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post #1 of 7 (permalink) Old 03-11-2017, 04:46 PM Thread Starter
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wiper blade recommendations?

I've used the OEM style on my Birdy since '96, but have wondered whether I should try the beam style.

A high percentage of new vehicles are outfitted with these as OEM, but does this design work out well on our particular windshields?

Do the plain Jane ones experience too much lift for my Bird? I guess I could try a pair with understated aero hoods. I wouldn't put a ridiculous, ginormous aero wing model on my classy Birdy; those are best left to teens and their ricers. Besides, a major reason I've considered the beam style is because it's sleek and minimalistic.

Should I go with natural rubber or synthetic, graphite-impregnated, or what?

Natural rubber blades I've used from various brands don't last long before they lose efficacy and start streaking. I'm in south Texas, Birdy lives in the garage, and I feel that blades shouldn't die this quickly where I live.
I'm not a fan of rubber revitalizer on wiper blades. I've used this kind of stuff on pinch rollers, idler tires and belts in consumer electronics when replacements aren't available, but I don't really care to have it dragged across my windshield. Washer fluid probably wouldn't agree with it, for one thing, especially my preferred Rain-X.

What's your recommendation for brand & model of beam type blade for my Bird? Or, should I forget about 'em altogether?
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post #2 of 7 (permalink) Old 03-11-2017, 05:47 PM
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While I love rain-x, I'm not a big fan of their wipers. I usually get whatever is on sale in a conventional style, and just change them when they start streaking. I usually get about 6 months out of a set on my DD, and a set of blades costs about $10.

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post #3 of 7 (permalink) Old 03-11-2017, 09:14 PM
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I am a huge fan of beam style wiper blades. I've used them from Michelin, Rain-X, etc for the last few years on multiple vehicles. On my current Winter Beater, a 1997 4Runner, I have the Rain-X ones and they work very well, and the built in "rain x" coating does help the water bead. It's not as effective as actually rain-xing the windshield, but it's better than nothing.

The main issue for me isn't lift due to air resistance, but in colder weather the icing that I get on all of the older spring style or "covered" winter wipers. The beams do still ice up if you leave them out overnight in a snowstorm, but a good slap against the windshield or a quick brush off clears it and they don't ice up while you drive like the old style do. In regular driving at highway speed they are as effective if not slightly better than any other style windshield wiper I've ever had, including the ridiculous ones I had with square flaps on them in the early 90's that were on the 74 Trans Am when I bought it.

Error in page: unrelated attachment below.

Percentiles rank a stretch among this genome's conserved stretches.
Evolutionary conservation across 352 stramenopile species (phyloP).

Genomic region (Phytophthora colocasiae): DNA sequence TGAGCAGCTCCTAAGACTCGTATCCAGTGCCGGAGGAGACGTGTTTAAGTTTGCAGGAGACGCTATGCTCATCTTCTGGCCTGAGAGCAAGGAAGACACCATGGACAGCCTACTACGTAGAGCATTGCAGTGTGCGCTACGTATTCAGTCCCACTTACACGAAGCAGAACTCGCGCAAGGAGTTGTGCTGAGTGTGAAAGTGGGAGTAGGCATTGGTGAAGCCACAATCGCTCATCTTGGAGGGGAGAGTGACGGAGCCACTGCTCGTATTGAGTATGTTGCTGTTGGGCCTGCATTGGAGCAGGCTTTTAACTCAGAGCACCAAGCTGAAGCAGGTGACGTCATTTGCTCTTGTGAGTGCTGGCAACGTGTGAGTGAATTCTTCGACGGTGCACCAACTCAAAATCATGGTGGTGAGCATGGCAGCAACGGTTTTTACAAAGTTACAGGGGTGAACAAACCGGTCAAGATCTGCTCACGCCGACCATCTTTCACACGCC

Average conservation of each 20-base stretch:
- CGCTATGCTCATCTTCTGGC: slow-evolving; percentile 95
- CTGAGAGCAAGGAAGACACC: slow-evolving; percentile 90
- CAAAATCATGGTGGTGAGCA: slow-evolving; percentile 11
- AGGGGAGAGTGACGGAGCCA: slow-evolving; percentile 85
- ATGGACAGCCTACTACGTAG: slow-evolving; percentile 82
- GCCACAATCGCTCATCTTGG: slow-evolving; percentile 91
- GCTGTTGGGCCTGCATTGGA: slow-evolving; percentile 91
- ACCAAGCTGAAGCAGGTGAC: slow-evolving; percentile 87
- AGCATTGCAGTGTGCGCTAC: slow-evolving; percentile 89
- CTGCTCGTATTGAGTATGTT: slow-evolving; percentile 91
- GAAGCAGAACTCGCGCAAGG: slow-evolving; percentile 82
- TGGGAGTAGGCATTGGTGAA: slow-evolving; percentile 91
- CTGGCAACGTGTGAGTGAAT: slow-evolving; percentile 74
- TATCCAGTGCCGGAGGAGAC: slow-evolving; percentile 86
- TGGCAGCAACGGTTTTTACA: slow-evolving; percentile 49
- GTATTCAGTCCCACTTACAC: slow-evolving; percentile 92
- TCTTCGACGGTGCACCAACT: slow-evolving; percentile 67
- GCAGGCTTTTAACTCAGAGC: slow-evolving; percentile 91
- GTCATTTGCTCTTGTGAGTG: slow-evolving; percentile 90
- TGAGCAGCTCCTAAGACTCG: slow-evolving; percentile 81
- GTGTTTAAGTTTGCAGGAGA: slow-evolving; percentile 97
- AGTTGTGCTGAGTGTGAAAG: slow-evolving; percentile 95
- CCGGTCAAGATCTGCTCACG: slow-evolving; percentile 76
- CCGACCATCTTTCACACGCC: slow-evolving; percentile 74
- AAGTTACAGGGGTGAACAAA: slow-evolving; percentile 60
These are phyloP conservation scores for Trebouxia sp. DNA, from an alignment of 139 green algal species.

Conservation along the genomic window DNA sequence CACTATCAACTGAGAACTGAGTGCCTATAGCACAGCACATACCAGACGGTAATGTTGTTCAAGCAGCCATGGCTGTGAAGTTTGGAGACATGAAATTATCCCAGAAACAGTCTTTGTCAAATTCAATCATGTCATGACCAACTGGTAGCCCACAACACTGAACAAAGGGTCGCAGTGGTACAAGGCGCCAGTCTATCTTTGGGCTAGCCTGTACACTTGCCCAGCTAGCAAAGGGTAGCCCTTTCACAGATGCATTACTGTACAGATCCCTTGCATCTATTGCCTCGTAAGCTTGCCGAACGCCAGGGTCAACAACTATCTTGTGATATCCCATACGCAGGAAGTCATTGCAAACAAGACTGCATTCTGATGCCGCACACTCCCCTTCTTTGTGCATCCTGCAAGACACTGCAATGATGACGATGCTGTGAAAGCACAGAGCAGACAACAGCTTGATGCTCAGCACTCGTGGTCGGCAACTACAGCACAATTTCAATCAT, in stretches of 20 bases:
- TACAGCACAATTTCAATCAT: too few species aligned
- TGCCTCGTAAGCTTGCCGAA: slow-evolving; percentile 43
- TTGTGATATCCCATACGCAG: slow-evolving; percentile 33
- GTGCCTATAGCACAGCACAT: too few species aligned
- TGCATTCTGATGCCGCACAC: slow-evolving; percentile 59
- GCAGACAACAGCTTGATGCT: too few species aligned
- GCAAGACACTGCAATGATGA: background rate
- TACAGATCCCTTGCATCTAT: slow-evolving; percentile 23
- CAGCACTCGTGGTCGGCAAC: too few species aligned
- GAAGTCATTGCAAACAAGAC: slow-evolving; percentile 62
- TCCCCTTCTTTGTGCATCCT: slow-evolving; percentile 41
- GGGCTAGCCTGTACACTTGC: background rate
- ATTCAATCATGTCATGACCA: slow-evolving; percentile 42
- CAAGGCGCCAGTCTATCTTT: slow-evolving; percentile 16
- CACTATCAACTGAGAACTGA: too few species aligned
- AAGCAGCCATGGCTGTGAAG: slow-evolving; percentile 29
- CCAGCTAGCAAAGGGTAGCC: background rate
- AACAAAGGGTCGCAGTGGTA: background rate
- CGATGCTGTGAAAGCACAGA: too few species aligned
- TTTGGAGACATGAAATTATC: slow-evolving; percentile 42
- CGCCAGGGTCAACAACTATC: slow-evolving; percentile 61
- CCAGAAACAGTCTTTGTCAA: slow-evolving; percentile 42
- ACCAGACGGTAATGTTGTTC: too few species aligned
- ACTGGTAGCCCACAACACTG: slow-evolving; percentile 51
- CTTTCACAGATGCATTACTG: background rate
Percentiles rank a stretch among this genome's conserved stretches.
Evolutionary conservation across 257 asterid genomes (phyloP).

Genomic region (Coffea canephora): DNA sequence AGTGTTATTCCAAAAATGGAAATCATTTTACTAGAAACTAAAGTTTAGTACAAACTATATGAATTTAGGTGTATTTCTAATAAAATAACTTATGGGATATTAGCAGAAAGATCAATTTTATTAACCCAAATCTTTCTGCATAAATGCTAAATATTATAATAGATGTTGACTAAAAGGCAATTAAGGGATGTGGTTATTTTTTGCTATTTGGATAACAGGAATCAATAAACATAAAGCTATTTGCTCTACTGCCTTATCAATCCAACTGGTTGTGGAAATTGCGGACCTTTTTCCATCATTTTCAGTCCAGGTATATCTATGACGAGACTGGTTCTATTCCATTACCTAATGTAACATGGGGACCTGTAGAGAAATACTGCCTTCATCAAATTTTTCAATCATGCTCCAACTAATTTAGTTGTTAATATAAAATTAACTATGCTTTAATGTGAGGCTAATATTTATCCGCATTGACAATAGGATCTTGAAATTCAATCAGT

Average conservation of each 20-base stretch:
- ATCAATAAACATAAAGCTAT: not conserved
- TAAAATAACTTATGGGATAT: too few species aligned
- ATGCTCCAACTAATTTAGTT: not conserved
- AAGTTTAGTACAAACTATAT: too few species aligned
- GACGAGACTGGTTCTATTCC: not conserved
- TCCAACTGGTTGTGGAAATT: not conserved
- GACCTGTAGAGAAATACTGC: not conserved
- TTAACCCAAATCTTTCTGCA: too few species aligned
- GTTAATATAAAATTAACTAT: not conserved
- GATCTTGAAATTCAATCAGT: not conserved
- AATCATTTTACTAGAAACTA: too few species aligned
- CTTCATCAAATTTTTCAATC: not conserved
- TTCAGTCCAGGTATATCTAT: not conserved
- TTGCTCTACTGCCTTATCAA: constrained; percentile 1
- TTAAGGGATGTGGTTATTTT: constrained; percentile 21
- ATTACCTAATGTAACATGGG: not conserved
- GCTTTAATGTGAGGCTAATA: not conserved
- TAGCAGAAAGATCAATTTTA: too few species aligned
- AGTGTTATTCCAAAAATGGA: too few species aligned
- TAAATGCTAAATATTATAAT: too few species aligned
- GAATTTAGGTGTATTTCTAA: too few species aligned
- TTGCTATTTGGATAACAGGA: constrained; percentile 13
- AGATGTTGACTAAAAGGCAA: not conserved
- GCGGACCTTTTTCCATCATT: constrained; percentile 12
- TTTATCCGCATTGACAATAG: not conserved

As far as rubber construction, I've never paid much attention. I buy whatever looks like it's a good value and call it good.

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post #4 of 7 (permalink) Old 03-11-2017, 09:44 PM
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Originally Posted by MadMikeyL View Post
While I love rain-x, I'm not a big fan of their wipers. I usually get whatever is on sale in a conventional style, and just change them when they start streaking. I usually get about 6 months out of a set on my DD, and a set of blades costs about $10.
Agreed. I wouldn't use them just because they're so damn ugly

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post #5 of 7 (permalink) Old 03-13-2017, 03:42 PM
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I've had Michelin beam wipers on the T-bird since 2011, and they haven't worn out yet...

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post #6 of 7 (permalink) Old Yesterday, 12:50 PM
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I've been running the Anco Profile wiper blades for awhile too..
Being a "fairweather bird", the wiper blades don't get changed often..


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post #7 of 7 (permalink) Old Today, 07:29 PM
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Like most things today, there are probably only 2 manufacturers making blades for all the brands. I too basically buy any name brand with a good price. The key to getting them to last is not over using them in light rain and keeping your windshield clean.

With rain x glass dressing, there is hardly a need to even use your wipers at highway speeds so I've never had any lift issues. I agree that beam style is the way to go. Especially in areas where there's snow and ice, or in dry dusty conditions.

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